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'Dazzling...Pinker's big idea is that language is an instinct...as innate to us as flying is to geese...Words can hardly do justice to the superlative range and liveliness of Pinker's investigations' - Independent 'A marvellously readable book...illuminates every facet of human language: its biological origin, its uniqueness to humanity, it acquisition by children, its grammatical structure, the production and perception of speech, the pathology of language disorders and the unstoppable evolution of languages and dialects' - Nature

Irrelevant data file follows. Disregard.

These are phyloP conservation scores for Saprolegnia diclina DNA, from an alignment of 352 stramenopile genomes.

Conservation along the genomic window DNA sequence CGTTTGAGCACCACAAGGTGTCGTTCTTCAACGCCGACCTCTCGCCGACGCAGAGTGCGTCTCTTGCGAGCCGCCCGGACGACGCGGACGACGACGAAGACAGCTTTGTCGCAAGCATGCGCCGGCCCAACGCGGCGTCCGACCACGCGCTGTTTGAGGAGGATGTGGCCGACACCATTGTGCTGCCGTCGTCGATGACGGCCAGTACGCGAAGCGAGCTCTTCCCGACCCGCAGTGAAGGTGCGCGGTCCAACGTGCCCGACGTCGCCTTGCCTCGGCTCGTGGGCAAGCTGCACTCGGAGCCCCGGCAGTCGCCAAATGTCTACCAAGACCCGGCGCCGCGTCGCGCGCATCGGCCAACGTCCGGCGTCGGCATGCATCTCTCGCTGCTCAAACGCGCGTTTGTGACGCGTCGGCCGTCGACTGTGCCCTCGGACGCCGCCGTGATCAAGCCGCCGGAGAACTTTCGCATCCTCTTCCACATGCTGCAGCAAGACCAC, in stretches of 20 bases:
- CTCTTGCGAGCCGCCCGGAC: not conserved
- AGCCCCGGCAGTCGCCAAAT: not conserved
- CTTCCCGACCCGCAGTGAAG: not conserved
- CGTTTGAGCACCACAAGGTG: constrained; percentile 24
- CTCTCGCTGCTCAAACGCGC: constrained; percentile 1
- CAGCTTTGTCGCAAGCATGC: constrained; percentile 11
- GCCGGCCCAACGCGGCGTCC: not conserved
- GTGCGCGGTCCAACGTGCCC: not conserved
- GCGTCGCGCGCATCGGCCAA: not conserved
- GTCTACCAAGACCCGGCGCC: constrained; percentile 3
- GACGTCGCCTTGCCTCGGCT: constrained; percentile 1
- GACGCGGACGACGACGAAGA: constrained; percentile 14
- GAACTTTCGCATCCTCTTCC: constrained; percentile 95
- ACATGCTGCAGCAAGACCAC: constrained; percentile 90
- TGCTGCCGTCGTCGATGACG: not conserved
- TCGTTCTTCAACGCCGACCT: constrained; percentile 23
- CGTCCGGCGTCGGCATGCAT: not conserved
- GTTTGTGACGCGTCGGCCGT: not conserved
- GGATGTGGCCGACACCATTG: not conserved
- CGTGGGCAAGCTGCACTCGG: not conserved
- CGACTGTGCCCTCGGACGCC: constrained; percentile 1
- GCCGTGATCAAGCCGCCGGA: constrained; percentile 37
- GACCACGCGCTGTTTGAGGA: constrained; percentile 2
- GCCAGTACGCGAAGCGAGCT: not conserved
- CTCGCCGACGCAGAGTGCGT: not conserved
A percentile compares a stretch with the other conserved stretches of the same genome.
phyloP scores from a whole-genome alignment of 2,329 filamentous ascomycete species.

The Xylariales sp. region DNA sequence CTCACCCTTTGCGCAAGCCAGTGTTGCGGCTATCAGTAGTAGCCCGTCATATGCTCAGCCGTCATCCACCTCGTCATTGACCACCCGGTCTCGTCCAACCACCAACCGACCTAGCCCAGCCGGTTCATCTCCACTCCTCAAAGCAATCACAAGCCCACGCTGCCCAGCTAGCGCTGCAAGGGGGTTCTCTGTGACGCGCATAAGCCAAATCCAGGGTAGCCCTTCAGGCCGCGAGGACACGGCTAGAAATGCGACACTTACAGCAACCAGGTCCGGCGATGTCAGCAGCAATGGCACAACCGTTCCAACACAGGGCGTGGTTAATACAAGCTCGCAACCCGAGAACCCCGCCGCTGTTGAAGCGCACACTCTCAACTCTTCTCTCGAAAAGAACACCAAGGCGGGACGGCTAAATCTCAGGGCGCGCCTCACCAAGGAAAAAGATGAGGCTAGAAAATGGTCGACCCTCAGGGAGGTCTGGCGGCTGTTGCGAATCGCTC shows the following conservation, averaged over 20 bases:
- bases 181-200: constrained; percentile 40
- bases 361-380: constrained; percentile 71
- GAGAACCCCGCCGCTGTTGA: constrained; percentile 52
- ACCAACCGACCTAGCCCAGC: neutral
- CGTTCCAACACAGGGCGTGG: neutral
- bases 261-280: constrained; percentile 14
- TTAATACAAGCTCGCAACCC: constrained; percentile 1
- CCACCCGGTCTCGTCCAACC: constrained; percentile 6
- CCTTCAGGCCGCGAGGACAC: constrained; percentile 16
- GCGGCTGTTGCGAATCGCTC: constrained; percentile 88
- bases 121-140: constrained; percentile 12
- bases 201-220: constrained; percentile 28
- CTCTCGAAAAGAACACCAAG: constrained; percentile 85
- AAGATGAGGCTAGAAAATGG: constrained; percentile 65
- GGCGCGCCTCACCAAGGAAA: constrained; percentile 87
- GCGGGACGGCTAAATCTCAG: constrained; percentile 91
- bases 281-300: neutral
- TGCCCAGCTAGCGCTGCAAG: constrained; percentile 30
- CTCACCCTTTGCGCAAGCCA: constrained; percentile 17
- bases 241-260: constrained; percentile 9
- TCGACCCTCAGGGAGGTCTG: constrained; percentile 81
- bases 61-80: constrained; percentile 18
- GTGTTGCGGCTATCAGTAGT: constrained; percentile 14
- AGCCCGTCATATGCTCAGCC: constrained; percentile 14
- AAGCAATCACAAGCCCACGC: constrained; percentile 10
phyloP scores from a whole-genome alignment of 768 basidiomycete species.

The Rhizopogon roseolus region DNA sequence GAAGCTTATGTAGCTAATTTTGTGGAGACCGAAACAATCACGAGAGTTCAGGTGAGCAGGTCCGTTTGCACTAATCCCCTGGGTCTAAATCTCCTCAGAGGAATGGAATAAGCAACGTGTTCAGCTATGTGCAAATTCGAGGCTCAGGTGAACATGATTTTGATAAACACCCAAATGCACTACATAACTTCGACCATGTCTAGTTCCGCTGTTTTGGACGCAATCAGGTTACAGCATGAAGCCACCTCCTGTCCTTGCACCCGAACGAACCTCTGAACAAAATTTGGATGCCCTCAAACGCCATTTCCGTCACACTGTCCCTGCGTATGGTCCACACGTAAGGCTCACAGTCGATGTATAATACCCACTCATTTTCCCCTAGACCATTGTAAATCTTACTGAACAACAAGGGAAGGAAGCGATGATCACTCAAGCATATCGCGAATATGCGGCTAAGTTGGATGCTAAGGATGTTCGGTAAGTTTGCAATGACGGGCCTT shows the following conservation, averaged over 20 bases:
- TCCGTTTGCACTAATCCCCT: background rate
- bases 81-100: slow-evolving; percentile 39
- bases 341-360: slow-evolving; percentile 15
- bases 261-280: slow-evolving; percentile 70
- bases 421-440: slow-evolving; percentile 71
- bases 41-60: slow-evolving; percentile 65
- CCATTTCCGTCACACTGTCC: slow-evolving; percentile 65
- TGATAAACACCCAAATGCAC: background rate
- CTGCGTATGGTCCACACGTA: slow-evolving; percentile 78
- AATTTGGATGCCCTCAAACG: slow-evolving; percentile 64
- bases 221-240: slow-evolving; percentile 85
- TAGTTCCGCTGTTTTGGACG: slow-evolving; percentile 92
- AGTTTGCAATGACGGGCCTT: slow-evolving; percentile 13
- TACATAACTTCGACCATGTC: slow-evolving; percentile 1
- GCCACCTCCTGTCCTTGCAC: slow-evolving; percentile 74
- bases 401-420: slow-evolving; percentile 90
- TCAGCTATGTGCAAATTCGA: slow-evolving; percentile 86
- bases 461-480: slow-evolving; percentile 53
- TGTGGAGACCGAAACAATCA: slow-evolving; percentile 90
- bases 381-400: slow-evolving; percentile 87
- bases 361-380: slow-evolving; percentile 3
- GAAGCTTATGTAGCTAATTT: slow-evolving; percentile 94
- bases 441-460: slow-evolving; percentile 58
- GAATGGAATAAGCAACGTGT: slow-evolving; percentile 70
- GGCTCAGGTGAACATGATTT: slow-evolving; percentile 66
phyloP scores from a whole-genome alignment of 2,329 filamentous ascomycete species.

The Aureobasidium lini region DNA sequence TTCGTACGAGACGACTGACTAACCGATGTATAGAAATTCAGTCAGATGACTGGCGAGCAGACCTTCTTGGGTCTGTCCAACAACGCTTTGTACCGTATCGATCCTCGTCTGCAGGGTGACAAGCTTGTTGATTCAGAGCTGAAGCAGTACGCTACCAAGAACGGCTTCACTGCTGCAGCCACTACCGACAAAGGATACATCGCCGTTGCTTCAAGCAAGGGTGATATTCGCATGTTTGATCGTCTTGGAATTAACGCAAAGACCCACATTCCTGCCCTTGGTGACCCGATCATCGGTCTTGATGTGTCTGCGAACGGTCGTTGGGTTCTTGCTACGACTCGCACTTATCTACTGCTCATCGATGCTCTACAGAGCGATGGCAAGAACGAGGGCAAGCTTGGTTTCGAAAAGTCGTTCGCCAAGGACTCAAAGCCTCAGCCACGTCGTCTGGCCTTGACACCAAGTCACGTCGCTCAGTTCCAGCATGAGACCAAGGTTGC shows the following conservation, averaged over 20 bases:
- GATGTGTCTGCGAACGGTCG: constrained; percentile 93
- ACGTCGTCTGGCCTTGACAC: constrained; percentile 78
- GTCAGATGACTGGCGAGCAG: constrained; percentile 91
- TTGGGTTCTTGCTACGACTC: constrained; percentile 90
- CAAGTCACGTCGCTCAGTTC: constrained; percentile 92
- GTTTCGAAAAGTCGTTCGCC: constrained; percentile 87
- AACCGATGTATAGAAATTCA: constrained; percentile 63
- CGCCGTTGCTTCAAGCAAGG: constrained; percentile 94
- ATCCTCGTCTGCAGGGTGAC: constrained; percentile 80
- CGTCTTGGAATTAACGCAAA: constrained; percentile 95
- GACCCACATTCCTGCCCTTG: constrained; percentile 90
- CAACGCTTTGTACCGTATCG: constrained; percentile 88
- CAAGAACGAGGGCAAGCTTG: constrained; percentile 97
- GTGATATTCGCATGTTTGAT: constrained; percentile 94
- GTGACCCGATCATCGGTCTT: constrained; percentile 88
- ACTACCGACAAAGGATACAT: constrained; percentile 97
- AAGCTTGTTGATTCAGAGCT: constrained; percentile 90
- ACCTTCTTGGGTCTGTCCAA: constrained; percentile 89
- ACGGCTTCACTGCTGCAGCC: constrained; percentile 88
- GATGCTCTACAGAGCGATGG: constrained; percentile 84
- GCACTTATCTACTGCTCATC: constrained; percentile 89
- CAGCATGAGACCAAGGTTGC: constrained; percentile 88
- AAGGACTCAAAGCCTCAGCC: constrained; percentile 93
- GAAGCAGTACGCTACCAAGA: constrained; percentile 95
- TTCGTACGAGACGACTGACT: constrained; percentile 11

Seminar paper from the year 2005 in the subject English Language and Literature Studies - Linguistics, grade: 1.0, University of Duisburg-Essen (Department of English Linguistics), course: Developments in modern Linguistics, 14 entries in the bibliography, language: English, abstract: In 1994, when Steven Pinker’s book “The language instinct” was published, the linguistic world was confronted with the renewed debate, whether language comes from innate ideas or is just the result of experiencing and learning. This important debate which concerns linguistics until today will be the topic of the following work. The important question is, if a language instinct really exists and which evidence one can provide to assume that our language ability is inherited. Until today, there is great discussion and speculation about innate language ideas and the most important proponent for them nowadays is Steven Pinker. To set his nativist ideas in an appropriate context, it is necessary to explain where the ideas of “nativism” and the opposite linguistic school “empiricism” come from and what characteristics they show. This constructs a context and prepares a base for the focus on Pinker’s book. The most important founder of today’s nativist thoughts is certainly Noam Chomsky, whose ideas were the basis for Pinker’s assumption of a language instinct. For this reason, I will present a short summary of Chomsky’s ideas as the last aspect of the first chapter. Pinker’s arguments put forward in his work “The language instinct” will form the main part and second chapter of my work. I will present his definition of a language instinct and his given evidence for its existence. Because of the complexity of the pieces of evidence put forward in his whole work, I will pick up two of his most important aspects for innate language ideas: Pidgin and creoles and the case of the KE-Family. Afterwards, I will focus on two of his critics, Geoffrey Samspon and Stefan Schaden, because they composed both works being direct responses to Pinker’s “The language instinct”. This will permit us to discuss the question about its existence and which of the arguments for and against it appear more convincing. To prepare this discussion at the end, I will particularly have a closer look at Schaden’s and Sampson’s explicit refutes concerning Pinker’s main points of evidence. As a last step, I will summarize and discuss the arguments of the two sides carefully and complete my work with drawing my personal conclusion about the important question, if a language instinct really exists.